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regard as rational, and that which we moderns regard as irrational. The former element needs little explanation; the latter has demanded explanation ever since human thought became comparatively instructed and abstract.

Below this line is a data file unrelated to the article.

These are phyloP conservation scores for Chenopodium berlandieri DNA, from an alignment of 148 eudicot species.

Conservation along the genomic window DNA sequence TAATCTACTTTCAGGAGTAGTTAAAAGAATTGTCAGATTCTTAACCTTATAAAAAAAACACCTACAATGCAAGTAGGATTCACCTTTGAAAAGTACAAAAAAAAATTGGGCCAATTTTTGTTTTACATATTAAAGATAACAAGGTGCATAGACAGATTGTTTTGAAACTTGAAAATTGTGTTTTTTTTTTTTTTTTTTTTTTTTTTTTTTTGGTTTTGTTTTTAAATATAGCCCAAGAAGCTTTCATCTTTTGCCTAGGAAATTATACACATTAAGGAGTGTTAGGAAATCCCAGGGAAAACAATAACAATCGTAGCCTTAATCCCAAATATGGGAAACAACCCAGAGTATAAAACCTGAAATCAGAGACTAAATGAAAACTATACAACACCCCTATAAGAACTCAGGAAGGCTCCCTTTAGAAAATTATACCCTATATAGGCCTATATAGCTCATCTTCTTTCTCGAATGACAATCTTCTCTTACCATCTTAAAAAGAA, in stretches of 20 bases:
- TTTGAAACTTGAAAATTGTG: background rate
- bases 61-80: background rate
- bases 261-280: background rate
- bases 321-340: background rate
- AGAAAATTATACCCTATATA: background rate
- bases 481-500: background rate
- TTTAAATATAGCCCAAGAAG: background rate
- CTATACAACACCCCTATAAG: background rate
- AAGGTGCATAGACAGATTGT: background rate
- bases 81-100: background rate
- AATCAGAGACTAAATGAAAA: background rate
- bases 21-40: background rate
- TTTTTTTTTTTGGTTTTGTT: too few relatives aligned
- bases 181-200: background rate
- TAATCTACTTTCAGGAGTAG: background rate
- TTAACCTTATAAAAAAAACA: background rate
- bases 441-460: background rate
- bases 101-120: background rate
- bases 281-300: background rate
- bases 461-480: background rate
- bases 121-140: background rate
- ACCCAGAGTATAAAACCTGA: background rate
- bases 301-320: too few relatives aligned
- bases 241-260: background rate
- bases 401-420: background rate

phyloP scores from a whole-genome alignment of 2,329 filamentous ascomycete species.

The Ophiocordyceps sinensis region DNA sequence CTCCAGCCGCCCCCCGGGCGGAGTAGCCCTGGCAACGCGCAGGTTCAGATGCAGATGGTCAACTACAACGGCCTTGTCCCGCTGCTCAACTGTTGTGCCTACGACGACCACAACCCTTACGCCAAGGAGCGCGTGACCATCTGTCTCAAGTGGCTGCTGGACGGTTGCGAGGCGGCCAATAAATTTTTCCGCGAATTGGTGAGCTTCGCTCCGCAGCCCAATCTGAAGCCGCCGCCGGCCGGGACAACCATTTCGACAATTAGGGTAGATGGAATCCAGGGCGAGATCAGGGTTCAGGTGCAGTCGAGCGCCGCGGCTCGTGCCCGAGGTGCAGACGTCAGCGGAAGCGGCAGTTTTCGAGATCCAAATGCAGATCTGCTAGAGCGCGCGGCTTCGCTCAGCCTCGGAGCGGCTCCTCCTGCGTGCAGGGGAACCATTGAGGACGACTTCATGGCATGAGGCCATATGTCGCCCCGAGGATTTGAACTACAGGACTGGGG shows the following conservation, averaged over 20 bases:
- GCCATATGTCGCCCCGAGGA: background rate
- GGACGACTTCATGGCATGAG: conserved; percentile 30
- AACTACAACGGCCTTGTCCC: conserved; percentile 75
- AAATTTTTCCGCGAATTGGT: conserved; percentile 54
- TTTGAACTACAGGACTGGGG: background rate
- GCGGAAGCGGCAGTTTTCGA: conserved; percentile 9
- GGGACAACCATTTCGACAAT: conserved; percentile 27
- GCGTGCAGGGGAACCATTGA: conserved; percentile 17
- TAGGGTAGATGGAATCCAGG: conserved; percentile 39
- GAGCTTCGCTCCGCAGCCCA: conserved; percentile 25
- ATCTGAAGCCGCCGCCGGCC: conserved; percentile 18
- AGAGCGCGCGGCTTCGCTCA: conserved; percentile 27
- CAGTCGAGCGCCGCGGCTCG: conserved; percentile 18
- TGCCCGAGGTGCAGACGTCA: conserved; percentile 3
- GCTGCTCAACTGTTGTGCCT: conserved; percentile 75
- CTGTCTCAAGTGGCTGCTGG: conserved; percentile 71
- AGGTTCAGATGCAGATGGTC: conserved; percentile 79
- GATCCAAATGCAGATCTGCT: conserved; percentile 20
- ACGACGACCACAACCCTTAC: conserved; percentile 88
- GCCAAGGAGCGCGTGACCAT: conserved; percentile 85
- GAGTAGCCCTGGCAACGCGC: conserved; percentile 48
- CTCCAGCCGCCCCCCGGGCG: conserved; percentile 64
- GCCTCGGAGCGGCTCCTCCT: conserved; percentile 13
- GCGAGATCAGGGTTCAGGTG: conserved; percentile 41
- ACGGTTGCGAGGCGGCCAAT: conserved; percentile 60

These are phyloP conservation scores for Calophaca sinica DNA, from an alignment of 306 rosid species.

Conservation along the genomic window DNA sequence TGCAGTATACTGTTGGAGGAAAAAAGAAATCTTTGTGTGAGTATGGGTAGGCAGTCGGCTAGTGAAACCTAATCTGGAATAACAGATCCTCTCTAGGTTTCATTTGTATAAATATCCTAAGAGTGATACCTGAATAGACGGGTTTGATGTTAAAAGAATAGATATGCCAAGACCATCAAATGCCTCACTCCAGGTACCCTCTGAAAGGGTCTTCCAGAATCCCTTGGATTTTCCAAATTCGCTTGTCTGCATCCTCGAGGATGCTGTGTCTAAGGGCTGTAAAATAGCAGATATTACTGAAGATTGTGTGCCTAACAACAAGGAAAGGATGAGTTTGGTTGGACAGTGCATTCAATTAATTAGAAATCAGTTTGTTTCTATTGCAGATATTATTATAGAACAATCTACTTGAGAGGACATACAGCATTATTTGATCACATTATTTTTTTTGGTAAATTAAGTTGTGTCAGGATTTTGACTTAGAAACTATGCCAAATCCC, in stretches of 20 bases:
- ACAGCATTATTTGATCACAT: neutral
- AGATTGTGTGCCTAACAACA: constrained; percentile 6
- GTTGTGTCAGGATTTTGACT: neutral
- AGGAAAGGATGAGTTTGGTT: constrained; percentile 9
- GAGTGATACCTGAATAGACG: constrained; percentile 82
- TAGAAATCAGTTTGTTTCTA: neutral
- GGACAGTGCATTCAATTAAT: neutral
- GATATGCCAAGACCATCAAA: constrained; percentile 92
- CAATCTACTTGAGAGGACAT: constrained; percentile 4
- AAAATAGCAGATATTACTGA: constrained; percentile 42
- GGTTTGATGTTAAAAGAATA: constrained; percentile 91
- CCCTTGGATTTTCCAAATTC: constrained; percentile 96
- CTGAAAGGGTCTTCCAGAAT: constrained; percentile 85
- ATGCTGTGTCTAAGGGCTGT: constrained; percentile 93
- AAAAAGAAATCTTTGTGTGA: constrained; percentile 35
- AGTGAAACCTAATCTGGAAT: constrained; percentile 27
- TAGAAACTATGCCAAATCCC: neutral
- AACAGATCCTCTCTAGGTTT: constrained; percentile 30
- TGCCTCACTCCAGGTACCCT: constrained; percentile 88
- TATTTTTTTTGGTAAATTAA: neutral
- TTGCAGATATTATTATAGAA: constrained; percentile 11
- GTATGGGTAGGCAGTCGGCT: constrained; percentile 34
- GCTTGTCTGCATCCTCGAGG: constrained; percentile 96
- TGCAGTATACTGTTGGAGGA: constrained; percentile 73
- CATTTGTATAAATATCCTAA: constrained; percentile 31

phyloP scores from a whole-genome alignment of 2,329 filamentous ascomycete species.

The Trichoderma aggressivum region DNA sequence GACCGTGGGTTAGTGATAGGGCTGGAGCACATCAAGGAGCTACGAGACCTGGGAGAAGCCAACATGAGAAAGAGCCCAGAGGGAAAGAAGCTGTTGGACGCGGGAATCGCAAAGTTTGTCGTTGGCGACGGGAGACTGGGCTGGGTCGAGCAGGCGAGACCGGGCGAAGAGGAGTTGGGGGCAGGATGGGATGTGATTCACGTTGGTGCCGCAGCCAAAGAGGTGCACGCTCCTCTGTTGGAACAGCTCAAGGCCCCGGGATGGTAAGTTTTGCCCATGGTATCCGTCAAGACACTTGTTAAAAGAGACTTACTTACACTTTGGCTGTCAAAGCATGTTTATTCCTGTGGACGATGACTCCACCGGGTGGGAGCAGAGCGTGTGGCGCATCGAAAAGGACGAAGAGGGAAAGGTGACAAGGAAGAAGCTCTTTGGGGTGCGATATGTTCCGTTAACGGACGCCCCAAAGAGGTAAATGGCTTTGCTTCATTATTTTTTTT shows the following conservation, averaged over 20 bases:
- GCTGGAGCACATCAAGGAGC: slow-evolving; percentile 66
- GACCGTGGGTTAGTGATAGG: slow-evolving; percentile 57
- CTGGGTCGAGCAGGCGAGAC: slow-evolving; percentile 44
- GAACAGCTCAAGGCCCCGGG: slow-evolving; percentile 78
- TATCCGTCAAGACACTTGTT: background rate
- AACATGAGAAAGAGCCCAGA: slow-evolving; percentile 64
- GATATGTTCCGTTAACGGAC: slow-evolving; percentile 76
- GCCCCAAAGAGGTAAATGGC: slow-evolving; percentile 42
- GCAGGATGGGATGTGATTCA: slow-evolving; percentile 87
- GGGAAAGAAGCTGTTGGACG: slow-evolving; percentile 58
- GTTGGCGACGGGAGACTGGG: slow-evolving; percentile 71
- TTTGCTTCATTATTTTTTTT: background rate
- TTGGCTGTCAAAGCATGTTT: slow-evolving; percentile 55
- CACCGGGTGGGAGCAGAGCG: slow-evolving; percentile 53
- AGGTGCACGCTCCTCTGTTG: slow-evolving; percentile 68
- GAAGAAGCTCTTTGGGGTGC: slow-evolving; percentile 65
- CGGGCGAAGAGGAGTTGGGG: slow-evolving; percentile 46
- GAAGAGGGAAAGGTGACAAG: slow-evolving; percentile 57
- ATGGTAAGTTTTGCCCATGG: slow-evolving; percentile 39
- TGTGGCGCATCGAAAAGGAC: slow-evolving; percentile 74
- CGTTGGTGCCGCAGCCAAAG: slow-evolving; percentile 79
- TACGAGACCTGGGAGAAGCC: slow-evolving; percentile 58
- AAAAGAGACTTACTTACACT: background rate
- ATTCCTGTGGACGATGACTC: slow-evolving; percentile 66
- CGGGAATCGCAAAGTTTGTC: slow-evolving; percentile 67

To take an example; even in the myths of savages there is much that still seems rational and transparent. If savages tell us that some wise being taught them all the simple arts of life, the use of fire, of the bow and arrow, the barbing of hooks, and so forth, we understand them at once. Nothing can be more natural than that man should believe in an original inventor of the arts, and should tell tales about the imaginary discoverers if the real heroes be forgotten. So far all is plain sailing. But when the savage goes on to say that he who taught the use of fire or who gave the first marriage laws was a rabbit, or a crow, or a dog, or a beaver, or a spider, then we are at once face to face with the element in myths which seems to us irrational. Again, among civilised peoples we read of the pure all-seeing Varuna in the Vedas, to whom sin is an offence. We read of Indra, the Lord of Thunder, borne in his chariot, the giver of victory, the giver of wealth to the pious; here once more all seems natural and plain. The notion of a deity who guides the whirlwind and directs the storm, a god of battles, a god who blesses righteousness, is familiar to us and intelligible; but when we read how Indra drank himself drunk and committed adulteries with Asura women, and got himself born from the same womb as a bull, and changed himself